One large telco using BMC's tools was going through a massive transformation around employee and customer service experience. The company pursued a strategy of using bots across multiple chat channels including Slack, SMS and Skype to access a service catalog. Any industry that is affected by the accuracy, speed and cost of customer service can use this technology to automate their service desk function, Nayyar said.
"We are seeing a lot of momentum around telcos that are facing increasing pressure to move faster, and financial institutions like banks are moving toward cognitive service catalogs," she said.
Communication is important
CIOs are starting to move beyond the low-hanging fruit of employee onboarding/offboarding, new equipment requests and application access requests accessed via service catalogs. "We're seeing much more specific services offered in the service catalog, specific to how an organization runs its business, which streamlines the path employees have to navigate to get their work done," said Matt Cox, senior manager of solutions consulting at Samanage Ltd., an ITSM tools provider.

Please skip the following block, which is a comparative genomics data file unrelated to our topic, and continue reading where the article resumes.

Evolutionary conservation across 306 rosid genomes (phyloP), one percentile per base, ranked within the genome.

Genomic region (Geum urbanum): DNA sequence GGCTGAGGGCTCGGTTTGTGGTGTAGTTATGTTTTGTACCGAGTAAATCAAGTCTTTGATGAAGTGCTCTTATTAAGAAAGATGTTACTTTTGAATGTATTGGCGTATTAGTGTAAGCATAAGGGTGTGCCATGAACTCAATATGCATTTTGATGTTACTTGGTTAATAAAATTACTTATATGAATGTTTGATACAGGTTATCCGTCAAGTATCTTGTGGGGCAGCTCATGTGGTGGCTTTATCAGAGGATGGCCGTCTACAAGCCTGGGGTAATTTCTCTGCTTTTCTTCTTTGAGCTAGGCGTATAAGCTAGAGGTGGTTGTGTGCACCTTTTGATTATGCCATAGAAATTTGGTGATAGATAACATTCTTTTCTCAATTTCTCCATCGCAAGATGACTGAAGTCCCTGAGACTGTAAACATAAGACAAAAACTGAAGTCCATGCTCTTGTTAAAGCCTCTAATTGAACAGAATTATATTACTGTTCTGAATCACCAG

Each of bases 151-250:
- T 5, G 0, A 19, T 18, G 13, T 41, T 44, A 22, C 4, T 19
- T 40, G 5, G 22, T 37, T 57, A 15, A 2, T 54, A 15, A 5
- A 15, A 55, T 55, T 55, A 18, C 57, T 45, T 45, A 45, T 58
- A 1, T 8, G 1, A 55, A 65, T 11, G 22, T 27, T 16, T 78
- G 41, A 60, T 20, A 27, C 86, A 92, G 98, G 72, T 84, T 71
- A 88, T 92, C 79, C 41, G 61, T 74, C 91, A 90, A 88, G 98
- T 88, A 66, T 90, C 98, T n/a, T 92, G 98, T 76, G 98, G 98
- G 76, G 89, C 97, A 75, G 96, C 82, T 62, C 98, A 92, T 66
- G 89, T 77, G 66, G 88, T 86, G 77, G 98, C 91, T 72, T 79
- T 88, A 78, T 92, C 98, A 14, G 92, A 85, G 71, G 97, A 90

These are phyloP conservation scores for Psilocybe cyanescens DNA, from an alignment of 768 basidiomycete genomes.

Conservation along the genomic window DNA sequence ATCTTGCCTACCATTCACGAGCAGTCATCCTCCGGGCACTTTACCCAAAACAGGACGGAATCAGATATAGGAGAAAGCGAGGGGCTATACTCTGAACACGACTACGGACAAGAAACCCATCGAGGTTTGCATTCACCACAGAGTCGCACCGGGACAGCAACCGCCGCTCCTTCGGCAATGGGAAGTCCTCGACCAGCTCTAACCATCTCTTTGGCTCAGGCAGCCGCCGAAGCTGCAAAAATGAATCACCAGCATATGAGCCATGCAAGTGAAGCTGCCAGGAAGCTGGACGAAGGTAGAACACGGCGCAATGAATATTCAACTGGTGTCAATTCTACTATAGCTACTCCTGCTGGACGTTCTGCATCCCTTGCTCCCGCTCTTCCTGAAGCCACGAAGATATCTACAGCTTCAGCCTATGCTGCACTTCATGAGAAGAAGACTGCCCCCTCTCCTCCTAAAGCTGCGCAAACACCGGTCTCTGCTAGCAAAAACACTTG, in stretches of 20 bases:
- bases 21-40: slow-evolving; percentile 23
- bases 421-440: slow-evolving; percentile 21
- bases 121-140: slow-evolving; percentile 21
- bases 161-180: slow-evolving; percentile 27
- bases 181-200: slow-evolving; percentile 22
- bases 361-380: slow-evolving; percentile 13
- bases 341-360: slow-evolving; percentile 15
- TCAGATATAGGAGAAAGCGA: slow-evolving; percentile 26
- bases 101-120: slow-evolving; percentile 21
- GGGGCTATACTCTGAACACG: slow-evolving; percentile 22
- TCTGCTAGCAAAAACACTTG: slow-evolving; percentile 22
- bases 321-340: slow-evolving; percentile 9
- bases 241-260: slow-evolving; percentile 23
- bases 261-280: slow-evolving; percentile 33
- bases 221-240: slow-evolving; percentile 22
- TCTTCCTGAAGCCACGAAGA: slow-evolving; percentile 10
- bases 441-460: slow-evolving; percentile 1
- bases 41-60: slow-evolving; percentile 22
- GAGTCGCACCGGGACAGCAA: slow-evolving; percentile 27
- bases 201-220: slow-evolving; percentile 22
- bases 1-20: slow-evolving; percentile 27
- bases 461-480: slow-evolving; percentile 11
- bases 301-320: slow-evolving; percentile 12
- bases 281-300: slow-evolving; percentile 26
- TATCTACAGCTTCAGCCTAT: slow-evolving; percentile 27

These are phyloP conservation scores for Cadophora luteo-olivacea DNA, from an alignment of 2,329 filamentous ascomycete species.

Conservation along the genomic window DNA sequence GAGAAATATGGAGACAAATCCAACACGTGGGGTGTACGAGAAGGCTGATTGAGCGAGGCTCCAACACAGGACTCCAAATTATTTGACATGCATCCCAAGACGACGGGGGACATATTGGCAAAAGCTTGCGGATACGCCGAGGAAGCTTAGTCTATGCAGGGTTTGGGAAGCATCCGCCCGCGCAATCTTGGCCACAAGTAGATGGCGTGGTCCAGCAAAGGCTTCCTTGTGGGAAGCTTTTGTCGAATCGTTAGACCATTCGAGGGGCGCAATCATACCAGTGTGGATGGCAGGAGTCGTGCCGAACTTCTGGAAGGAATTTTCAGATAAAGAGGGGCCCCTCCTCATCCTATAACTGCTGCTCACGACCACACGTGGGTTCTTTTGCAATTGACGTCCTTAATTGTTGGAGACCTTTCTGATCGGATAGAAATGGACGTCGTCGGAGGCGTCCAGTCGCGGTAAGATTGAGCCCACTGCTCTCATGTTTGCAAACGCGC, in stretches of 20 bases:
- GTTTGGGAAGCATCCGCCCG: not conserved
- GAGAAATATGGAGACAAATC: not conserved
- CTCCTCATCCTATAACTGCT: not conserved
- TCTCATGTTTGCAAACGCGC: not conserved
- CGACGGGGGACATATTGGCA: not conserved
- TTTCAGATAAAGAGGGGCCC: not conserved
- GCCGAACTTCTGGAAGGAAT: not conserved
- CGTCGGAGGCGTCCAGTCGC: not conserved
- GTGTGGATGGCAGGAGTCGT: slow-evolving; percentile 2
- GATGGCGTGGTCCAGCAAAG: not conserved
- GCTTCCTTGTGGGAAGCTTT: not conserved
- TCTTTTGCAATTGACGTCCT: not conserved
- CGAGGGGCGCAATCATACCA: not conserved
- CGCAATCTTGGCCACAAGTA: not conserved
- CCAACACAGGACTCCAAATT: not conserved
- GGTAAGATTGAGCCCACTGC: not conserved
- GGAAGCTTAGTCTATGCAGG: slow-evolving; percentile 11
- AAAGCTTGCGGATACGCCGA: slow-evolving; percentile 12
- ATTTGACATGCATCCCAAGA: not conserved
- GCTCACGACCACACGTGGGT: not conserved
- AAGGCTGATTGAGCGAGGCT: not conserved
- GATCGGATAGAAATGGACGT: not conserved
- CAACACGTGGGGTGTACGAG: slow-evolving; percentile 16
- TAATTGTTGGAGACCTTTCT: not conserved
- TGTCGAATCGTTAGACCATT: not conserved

CIOs should focus on improving communications with other departments with an eye to continuously re-evaluating IT processes and the way they are managed by service catalogs. Good questions to ask other departments include:
- What processes fall through the cracks?
- What is manual?
- Where can we help you create efficiencies?
- What frustrates your teams as they do their work? For example, do they have trouble finding the information or applications they need?
The adoption of service catalogs can be daunting initially, but it gets easier over time, Cox said. A good practice is to train other departments to create their own workflow templates that can be rolled into IT service catalog management. After they have learned the basics, they can start generating new ideas for implementing new offerings in a department's service catalog portfolio. Combining this with helpful employee training and process implementation creates an environment where an organization can automate more of their processes via ITSM tools.
Enterprise service management arrives
One of the side benefits of well-managed ITSM processes is that they can serve as a model for other departments outside of IT, said Kumaravel Ramakrishnan, product manager at ManageEngine, an IT operations and service management provider under the Zoho Corp. umbrella.
"While IT has traditionally had best practice frameworks like ITIL governing processes, other service departments in the enterprise like HR, administration and travel don't have any formal frameworks of their own to govern their processes," he said.